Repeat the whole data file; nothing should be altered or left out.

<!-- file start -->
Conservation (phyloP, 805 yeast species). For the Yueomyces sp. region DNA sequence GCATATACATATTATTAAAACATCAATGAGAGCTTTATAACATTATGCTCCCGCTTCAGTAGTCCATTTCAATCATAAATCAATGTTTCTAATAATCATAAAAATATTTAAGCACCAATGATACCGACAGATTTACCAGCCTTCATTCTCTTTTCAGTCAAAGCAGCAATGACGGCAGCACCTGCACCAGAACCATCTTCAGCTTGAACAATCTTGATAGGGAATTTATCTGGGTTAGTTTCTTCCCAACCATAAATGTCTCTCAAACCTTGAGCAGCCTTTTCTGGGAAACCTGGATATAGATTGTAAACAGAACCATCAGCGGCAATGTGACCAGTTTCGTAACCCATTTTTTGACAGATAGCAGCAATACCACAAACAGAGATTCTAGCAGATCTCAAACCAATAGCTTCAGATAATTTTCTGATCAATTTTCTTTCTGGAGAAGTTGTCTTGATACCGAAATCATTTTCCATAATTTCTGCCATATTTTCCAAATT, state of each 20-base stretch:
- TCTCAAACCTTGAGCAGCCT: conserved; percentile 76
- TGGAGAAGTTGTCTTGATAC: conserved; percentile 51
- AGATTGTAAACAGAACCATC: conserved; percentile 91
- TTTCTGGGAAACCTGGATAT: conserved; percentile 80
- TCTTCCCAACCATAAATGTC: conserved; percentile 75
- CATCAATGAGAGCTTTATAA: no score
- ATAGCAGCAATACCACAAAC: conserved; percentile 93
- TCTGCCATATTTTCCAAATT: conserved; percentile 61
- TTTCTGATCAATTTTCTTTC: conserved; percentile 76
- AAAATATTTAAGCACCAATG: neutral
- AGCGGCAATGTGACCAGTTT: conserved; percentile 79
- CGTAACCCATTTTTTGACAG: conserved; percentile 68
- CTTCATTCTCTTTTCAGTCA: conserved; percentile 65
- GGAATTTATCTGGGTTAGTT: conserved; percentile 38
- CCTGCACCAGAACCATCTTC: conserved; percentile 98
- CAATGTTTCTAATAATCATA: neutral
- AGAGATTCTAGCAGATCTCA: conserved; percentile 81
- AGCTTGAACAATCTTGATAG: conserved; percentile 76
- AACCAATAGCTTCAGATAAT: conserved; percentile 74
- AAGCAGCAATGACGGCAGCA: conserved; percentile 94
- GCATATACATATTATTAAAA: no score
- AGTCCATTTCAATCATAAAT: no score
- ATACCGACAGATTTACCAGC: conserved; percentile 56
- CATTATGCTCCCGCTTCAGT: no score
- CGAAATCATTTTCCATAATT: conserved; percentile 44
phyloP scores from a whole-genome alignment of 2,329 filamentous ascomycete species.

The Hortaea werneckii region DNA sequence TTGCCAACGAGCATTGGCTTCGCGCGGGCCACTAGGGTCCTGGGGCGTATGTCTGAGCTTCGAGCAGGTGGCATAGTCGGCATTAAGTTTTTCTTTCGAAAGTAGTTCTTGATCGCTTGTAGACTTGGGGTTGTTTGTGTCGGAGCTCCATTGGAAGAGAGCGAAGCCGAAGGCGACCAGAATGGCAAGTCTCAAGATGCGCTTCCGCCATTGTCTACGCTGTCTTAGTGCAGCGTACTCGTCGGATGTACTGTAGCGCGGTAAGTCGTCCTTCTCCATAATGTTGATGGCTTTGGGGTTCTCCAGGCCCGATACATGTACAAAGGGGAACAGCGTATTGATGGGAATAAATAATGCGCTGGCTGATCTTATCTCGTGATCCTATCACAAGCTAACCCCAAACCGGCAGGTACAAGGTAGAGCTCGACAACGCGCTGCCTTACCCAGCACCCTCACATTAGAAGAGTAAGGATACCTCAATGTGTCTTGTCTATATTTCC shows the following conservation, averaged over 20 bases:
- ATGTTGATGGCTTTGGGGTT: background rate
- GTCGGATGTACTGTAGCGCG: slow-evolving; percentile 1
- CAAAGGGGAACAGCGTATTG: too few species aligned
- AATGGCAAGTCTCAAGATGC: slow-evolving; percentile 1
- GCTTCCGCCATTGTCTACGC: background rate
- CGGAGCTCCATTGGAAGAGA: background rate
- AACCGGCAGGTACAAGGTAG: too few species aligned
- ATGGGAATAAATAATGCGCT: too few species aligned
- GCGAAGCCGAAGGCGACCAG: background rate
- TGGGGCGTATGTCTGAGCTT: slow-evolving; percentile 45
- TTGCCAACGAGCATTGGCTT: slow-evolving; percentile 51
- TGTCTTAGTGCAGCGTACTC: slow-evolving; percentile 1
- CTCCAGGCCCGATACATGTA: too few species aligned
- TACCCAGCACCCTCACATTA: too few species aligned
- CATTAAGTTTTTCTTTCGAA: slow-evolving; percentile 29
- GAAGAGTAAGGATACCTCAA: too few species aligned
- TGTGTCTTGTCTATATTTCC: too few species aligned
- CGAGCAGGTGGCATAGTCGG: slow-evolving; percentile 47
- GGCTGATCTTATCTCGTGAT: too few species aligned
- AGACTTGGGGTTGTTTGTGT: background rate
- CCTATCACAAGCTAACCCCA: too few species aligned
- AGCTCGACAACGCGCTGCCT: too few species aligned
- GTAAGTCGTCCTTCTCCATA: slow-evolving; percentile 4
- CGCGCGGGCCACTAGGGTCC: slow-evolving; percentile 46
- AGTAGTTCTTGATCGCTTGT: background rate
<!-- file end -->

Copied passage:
Conservation (phyloP, 805 yeast species). For the Yueomyces sp. region DNA sequence GCATATACATATTATTAAAACATCAATGAGAGCTTTATAACATTATGCTCCCGCTTCAGTAGTCCATTTCAATCATAAATCAATGTTTCTAATAATCATAAAAATATTTAAGCACCAATGATACCGACAGATTTACCAGCCTTCATTCTCTTTTCAGTCAAAGCAGCAATGACGGCAGCACCTGCACCAGAACCATCTTCAGCTTGAACAATCTTGATAGGGAATTTATCTGGGTTAGTTTCTTCCCAACCATAAATGTCTCTCAAACCTTGAGCAGCCTTTTCTGGGAAACCTGGATATAGATTGTAAACAGAACCATCAGCGGCAATGTGACCAGTTTCGTAACCCATTTTTTGACAGATAGCAGCAATACCACAAACAGAGATTCTAGCAGATCTCAAACCAATAGCTTCAGATAATTTTCTGATCAATTTTCTTTCTGGAGAAGTTGTCTTGATACCGAAATCATTTTCCATAATTTCTGCCATATTTTCCAAATT, state of each 20-base stretch:
- TCTCAAACCTTGAGCAGCCT: conserved; percentile 76
- TGGAGAAGTTGTCTTGATAC: conserved; percentile 51
- AGATTGTAAACAGAACCATC: conserved; percentile 91
- TTTCTGGGAAACCTGGATAT: conserved; percentile 80
- TCTTCCCAACCATAAATGTC: conserved; percentile 75
- CATCAATGAGAGCTTTATAA: no score
- ATAGCAGCAATACCACAAAC: conserved; percentile 93
- TCTGCCATATTTTCCAAATT: conserved; percentile 61
- TTTCTGATCAATTTTCTTTC: conserved; percentile 76
- AAAATATTTAAGCACCAATG: neutral
- AGCGGCAATGTGACCAGTTT: conserved; percentile 79
- CGTAACCCATTTTTTGACAG: conserved; percentile 68
- CTTCATTCTCTTTTCAGTCA: conserved; percentile 65
- GGAATTTATCTGGGTTAGTT: conserved; percentile 38
- CCTGCACCAGAACCATCTTC: conserved; percentile 98
- CAATGTTTCTAATAATCATA: neutral
- AGAGATTCTAGCAGATCTCA: conserved; percentile 81
- AGCTTGAACAATCTTGATAG: conserved; percentile 76
- AACCAATAGCTTCAGATAAT: conserved; percentile 74
- AAGCAGCAATGACGGCAGCA: conserved; percentile 94
- GCATATACATATTATTAAAA: no score
- AGTCCATTTCAATCATAAAT: no score
- ATACCGACAGATTTACCAGC: conserved; percentile 56
- CATTATGCTCCCGCTTCAGT: no score
- CGAAATCATTTTCCATAATT: conserved; percentile 44
phyloP scores from a whole-genome alignment of 2,329 filamentous ascomycete species.

The Hortaea werneckii region DNA sequence TTGCCAACGAGCATTGGCTTCGCGCGGGCCACTAGGGTCCTGGGGCGTATGTCTGAGCTTCGAGCAGGTGGCATAGTCGGCATTAAGTTTTTCTTTCGAAAGTAGTTCTTGATCGCTTGTAGACTTGGGGTTGTTTGTGTCGGAGCTCCATTGGAAGAGAGCGAAGCCGAAGGCGACCAGAATGGCAAGTCTCAAGATGCGCTTCCGCCATTGTCTACGCTGTCTTAGTGCAGCGTACTCGTCGGATGTACTGTAGCGCGGTAAGTCGTCCTTCTCCATAATGTTGATGGCTTTGGGGTTCTCCAGGCCCGATACATGTACAAAGGGGAACAGCGTATTGATGGGAATAAATAATGCGCTGGCTGATCTTATCTCGTGATCCTATCACAAGCTAACCCCAAACCGGCAGGTACAAGGTAGAGCTCGACAACGCGCTGCCTTACCCAGCACCCTCACATTAGAAGAGTAAGGATACCTCAATGTGTCTTGTCTATATTTCC shows the following conservation, averaged over 20 bases:
- ATGTTGATGGCTTTGGGGTT: background rate
- GTCGGATGTACTGTAGCGCG: slow-evolving; percentile 1
- CAAAGGGGAACAGCGTATTG: too few species aligned
- AATGGCAAGTCTCAAGATGC: slow-evolving; percentile 1
- GCTTCCGCCATTGTCTACGC: background rate
- CGGAGCTCCATTGGAAGAGA: background rate
- AACCGGCAGGTACAAGGTAG: too few species aligned
- ATGGGAATAAATAATGCGCT: too few species aligned
- GCGAAGCCGAAGGCGACCAG: background rate
- TGGGGCGTATGTCTGAGCTT: slow-evolving; percentile 45
- TTGCCAACGAGCATTGGCTT: slow-evolving; percentile 51
- TGTCTTAGTGCAGCGTACTC: slow-evolving; percentile 1
- CTCCAGGCCCGATACATGTA: too few species aligned
- TACCCAGCACCCTCACATTA: too few species aligned
- CATTAAGTTTTTCTTTCGAA: slow-evolving; percentile 29
- GAAGAGTAAGGATACCTCAA: too few species aligned
- TGTGTCTTGTCTATATTTCC: too few species aligned
- CGAGCAGGTGGCATAGTCGG: slow-evolving; percentile 47
- GGCTGATCTTATCTCGTGAT: too few species aligned
- AGACTTGGGGTTGTTTGTGT: background rate
- CCTATCACAAGCTAACCCCA: too few species aligned
- AGCTCGACAACGCGCTGCCT: too few species aligned
- GTAAGTCGTCCTTCTCCATA: slow-evolving; percentile 4
- CGCGCGGGCCACTAGGGTCC: slow-evolving; percentile 46
- AGTAGTTCTTGATCGCTTGT: background rate